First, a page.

by Erich Schlitzkus
Double click the video to watch it in a separate tab or window
We all love to see our scale sailplanes gracefully glide through the air. That’s why most of us love the hobby of scale soaring. With the onsetof on-board video cams, that have great picture quality, we are able to see what our gliders look like from the cockpit or look into the cockpit from the wing. I can remember seeing a video of the great electric guru Keith Shaw a couple of years ago. It showed his biplane with a pilot that actually moved the rudder pedals and stick. This amazed me and I always wanted to add this scale detail to one of my planes.
This RC dream remained tucked in a dark corner of my mind. My next project was to be the Schneider Schulgleiter SG-38 or “school glider” that was the Luftwaffe’s basic flight instruction glider for student pilots. First flown in 1938, it was their choice for training in the late 1930’s and into the 1940’s.
One of the most striking features of the SG-38 is the pilot sitting out front in the open air. As I looked over the drawings, at that point the memory of Keith’s Shaw’s model jumped into view. I thought, hey, I can make this little man move.
Okay, now that the plan has been laid out, how do I make it happen? First, I had to decide how many body parts would move? I know the legs and arms were a must, but I was not sure about the head. After digging around on the web, I really liked the method used to make the head move in concert with the rudder. It gives the pilot a cool look, as if he is looking where he’s going. So it was set. I needed to find a 1/3 scale pilot that had the ability to move without too much additional force added to the servos.
It just so happened that I had an old DGA 1/3 scale pilot that needed a home. These kits have rubber parts for the head, hands and feet. The core on the little guy is a fabric pattern that you sew and stuff to create the body. Then you can have clothes made to put over top. The pilot kit comes with other cool parts like goggles and a cap. I really love the DGA kits but unfortunately they are not made anymore. I was able to get my grandmother, who is an old school sewing wiz, to make clothing for the little guy. I just gave her some pictures of real fighter pilots and she was off and running. In a couple weeks she was done. The pilot looked just like the real thing. I was super happy.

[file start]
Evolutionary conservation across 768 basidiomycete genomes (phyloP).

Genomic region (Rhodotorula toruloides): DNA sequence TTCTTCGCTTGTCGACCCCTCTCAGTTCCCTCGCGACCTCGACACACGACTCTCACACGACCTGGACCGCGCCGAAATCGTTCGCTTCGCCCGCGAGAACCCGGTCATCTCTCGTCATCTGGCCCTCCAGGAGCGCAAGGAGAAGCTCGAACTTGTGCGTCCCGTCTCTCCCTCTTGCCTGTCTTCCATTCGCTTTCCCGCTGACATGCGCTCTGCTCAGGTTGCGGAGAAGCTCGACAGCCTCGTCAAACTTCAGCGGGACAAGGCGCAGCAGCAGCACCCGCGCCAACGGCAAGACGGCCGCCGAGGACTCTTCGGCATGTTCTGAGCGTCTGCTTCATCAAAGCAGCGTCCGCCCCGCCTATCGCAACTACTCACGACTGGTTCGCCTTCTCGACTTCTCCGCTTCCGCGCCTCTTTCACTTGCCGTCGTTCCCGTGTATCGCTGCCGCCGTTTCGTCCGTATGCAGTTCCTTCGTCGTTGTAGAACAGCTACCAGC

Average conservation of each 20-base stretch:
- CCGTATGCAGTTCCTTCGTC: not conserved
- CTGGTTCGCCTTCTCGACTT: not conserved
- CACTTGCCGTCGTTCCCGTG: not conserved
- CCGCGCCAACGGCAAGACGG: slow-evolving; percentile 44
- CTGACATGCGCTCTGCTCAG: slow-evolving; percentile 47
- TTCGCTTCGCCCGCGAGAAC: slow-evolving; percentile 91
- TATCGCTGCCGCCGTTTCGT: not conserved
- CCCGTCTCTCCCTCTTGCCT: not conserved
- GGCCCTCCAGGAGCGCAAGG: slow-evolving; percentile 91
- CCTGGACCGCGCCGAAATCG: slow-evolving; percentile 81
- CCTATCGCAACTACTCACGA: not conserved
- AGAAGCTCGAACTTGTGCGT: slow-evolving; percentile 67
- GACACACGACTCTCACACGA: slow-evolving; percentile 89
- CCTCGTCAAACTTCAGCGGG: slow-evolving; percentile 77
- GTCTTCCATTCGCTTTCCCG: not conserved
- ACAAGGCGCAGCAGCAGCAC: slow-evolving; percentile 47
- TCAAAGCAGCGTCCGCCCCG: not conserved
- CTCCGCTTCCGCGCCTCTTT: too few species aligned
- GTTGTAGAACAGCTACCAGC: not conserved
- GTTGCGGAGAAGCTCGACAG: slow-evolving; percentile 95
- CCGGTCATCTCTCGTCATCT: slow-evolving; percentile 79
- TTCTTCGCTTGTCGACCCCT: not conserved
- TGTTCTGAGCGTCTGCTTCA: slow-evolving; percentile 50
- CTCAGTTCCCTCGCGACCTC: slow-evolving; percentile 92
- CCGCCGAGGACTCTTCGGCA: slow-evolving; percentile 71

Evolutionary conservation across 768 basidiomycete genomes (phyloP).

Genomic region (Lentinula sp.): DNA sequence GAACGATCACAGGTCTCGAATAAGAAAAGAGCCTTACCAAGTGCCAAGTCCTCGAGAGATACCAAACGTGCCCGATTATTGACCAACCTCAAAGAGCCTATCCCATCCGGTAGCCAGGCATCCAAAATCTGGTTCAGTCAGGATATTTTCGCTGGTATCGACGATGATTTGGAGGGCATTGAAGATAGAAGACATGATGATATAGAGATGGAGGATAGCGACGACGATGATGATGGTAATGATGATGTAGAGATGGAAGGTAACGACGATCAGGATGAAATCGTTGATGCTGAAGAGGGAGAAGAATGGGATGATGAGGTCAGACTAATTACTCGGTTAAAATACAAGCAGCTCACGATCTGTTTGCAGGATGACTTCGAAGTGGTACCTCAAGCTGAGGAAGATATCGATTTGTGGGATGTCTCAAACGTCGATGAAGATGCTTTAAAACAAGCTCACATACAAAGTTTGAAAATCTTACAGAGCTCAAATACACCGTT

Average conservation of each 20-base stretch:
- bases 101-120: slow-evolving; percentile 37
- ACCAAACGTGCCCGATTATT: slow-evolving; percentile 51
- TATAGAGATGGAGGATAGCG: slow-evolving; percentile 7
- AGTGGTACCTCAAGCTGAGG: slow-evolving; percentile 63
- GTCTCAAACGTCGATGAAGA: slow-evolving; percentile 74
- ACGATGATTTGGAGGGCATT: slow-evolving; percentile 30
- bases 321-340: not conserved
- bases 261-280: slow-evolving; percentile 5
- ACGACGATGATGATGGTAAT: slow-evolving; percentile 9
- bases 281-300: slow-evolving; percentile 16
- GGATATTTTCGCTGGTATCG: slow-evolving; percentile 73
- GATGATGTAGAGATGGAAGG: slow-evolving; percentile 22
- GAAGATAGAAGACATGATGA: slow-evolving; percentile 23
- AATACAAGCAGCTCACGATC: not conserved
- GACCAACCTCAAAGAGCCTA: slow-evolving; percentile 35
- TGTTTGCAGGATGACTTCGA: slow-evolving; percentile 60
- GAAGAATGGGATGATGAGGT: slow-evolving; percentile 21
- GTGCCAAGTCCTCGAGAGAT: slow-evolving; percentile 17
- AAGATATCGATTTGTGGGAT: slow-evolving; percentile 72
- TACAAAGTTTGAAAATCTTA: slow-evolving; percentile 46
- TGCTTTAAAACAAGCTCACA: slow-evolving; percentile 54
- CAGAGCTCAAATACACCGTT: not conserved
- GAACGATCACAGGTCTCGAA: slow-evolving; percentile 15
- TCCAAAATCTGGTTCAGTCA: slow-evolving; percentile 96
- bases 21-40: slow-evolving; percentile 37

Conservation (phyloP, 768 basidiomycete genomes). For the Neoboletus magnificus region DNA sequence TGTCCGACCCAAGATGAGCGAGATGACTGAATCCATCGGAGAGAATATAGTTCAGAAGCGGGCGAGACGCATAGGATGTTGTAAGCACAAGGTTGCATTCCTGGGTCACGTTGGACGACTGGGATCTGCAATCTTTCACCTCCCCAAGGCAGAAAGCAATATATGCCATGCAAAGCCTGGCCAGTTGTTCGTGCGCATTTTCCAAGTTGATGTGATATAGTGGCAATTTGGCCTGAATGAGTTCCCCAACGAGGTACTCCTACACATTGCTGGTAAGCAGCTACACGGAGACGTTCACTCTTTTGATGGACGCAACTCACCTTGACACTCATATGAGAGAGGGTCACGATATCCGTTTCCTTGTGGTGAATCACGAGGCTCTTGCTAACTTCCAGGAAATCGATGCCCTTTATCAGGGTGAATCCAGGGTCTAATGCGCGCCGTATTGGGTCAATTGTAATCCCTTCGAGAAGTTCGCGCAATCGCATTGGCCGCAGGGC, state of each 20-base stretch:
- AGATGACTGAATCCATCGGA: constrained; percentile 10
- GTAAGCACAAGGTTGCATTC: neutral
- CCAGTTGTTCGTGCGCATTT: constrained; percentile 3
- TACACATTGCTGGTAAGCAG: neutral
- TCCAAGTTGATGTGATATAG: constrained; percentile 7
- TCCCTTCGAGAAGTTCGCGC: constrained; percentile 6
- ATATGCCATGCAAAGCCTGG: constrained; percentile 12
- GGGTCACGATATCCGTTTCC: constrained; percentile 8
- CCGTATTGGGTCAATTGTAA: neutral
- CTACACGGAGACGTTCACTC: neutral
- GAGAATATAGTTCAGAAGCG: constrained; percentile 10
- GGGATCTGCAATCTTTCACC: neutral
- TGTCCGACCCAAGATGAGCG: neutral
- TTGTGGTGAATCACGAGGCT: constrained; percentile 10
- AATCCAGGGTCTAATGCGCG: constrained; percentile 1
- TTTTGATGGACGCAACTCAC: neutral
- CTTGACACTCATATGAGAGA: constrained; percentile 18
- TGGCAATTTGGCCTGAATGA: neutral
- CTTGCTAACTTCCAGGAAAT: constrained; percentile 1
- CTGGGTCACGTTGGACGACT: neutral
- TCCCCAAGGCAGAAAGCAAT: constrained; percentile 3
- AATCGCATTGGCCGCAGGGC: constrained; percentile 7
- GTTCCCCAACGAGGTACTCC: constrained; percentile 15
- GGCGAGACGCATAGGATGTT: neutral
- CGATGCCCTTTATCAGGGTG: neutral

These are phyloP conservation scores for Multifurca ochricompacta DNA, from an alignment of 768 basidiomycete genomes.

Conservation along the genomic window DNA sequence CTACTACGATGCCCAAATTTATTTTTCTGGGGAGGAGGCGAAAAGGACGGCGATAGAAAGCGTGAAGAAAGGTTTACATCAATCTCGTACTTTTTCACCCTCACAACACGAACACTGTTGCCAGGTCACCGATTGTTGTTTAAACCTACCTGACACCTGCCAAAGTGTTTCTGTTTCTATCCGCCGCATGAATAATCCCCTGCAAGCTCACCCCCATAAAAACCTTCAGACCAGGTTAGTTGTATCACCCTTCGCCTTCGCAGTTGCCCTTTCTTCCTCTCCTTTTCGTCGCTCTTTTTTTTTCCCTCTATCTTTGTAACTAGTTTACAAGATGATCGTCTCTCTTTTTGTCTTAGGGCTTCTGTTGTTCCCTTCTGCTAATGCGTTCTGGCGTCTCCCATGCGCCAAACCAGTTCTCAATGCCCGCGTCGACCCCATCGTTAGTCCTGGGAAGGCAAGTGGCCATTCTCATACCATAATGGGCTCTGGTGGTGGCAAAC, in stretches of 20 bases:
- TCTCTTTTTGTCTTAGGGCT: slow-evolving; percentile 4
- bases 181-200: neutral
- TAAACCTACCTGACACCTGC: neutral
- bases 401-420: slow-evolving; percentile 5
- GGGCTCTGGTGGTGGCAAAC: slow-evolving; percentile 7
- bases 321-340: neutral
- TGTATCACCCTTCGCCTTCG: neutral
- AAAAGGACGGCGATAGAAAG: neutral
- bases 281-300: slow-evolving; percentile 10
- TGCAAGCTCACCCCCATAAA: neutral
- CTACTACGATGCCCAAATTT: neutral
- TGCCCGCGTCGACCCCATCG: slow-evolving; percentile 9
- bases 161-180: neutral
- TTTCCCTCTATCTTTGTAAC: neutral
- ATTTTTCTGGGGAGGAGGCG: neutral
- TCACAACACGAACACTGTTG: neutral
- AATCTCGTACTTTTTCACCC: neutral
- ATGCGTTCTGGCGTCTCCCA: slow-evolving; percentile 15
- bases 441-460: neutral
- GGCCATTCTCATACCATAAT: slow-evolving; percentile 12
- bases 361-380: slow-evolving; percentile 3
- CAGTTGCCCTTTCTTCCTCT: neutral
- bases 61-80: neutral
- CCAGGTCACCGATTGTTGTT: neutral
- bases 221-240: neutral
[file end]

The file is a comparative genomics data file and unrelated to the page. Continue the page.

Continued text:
Now the fun begins
How do I make him move with the control surfaces? The legs should be a straightforward operation because they are attached to the rudder pedals which are driven by a servo. Not! I ended up having to move the seat forward a little to have enough movement in his knees and legs. This set-up process took me a whole evening to get it just right. Now I needed to attach his feet so I can take the pilot out of the seat if needed. Velcro was my first choice but I was afraid the wind may blow them off the pedals. In the end I was able to take his boots off, fix them to the pedals with small brass screws and then insert his feet back into his boots. I did put a little Velcro on the bottom of each foot and inside the boots just to give it a little more sticking power.
The next step was getting the pilot’s arms to move with the control stick. The elevator is set up with a servo under the seat that has a control arm attached to a cable. The motion of the control arm drives the cable just like the mechanics of a real airplane. To this assembly I added a push-rod that moves the control stick as the elevator servo arm moves back and forth. At first I tried to run the cable to the stick as well, but after many attempts at this approach it had a centering problem, due to the cable tension. That is why I resorted to the separate push-rod.
The last step was to make the pilot’s head move side to side with rudder inputs. I know I had to put the servo into the chest cavity to drive his head but then I didn’t want it to make his chest move too. My solution was an old HS-55 servo to which I added a brass drive plate to the top of the servo arm with some small screws. I then added a drive post to the servo arm with a paddle that was the same size as the inside of the pilot’s head. Now, you have to remember that all the body parts are rubber so you are able to pull his head onto the paddle like a glove. After some playing around with it for an hour or so, it dawned on me, that my chest turns when my heads turns, so why shouldn’t his move too? After making additional adjustments I was very pleased with the outcome. One thing I ended up doing was offsetting his head to one side. I just thought it made the pilot look a little more life-like.
Before I could say my pilot was finished, I thought he needed some makeup to help him look a little more life-like. I was able find a very helpful web page at http://www.acesofiron.com/paint.htm. It provides step by step painting instructions that are not hard to follow. I bought a paint set at Wal-Mart and started to give my little man a fitting paint job. I was very pleased with the outcome, considering I have never done anything like this before.
I think that making the pilot as realistic as possible, only adds to authenticity of the entire completed project. I hope that you will find this overview helpful and encourage you to try it the next time you are making your scale project come to life.